THING THREE:  Yesterday I dropped by my local Starbucks to buy a gift card for a friend who did me and my church a favor and I saw a man who brought a bird into the coffee shop.  A bird.  It was not caged and it was on his arm, in his coat pocket, and on his shoulder.  The bird was a green parakeet.  In the Starbucks.  Is it Pirate Week and I missed it?  I just can’t believe it.  Who would take a pet bird to get coffee?  Why?  What sort of thought process did that guy go through?  Unbelievable.


Back in the days, the dark ages, when I was active on MySpace—that’s been a long time now, I commented on my MySpace blog frequently during the election cycle of 2008.  I had great fun analyzing the debates, the elections, and the media coverage.  I haven’t done that yet on this blog because the election cycle hasn’t really gotten under way much.  But tonight I tuned in for a few moments (not the whole thing, but a few moments) to the Republican Debate.  I thought I would offer some advice to the candidates.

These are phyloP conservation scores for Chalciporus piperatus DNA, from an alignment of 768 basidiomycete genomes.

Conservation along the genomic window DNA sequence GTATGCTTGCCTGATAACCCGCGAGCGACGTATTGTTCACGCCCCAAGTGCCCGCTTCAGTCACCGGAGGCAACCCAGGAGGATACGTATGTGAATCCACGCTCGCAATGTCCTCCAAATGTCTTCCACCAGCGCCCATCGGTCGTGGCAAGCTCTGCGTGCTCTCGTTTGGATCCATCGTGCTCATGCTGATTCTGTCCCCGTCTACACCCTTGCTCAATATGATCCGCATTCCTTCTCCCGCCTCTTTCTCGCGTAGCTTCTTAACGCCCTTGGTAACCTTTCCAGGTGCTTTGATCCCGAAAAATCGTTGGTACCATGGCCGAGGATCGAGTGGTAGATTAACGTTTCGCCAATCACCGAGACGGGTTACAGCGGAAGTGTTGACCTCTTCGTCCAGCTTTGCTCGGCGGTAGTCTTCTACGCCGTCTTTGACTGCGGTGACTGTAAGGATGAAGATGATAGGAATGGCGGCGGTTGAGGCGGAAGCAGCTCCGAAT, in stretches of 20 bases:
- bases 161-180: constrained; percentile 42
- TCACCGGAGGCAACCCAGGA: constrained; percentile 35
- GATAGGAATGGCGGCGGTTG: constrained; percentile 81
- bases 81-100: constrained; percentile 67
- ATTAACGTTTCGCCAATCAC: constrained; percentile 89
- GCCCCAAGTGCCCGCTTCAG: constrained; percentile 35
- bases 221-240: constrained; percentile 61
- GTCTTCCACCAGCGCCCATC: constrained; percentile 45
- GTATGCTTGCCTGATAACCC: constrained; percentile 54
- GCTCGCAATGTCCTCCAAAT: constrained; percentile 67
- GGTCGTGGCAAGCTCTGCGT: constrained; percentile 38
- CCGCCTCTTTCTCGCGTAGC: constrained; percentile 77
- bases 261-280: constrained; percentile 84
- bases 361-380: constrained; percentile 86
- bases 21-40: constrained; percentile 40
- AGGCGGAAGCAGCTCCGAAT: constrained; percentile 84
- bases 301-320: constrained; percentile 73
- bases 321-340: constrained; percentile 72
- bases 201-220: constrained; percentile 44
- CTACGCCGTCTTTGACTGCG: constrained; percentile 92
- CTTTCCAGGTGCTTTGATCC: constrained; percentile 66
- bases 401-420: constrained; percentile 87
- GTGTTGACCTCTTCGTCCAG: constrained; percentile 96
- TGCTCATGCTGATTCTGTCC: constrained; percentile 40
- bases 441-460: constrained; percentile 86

(DISCLAIMER—PASTOR GREENBEAN IN NO WAYENDORSES ANY CANDIDATE OR POLITICAL PARTY.  HE IS FAR TOO CYNICAL ABOUT POLITICS.  FOR HIM WATCHING POLITICS IS LIKE WATCHING A SPORTING EVENT.  PASTOR GREENBEAN BELIEVES ONLY JESUS CAN CHANGE THE WORLD.)  notice I talk about myself in the third person…that’s called escapism because I wish I was big-time enough to have an editor to write those disclaimers for me.

Now, before I get to the advice, a note on coverage.  CNN did not do a very good job with this one.  So, now for the advice.

  • 1.  Diversity would be a good thing in the candidates.  The field is dominated by graying white guys.  Herman Cain has an outside shot, Bachmann looked like a dear in headlights (not to mention she received very few questions . . . hum?) but we need some real diversity here.  How about someone speaking a little Spanish or maybe two or three other ladies?  It looked like a group of Baptist preachers.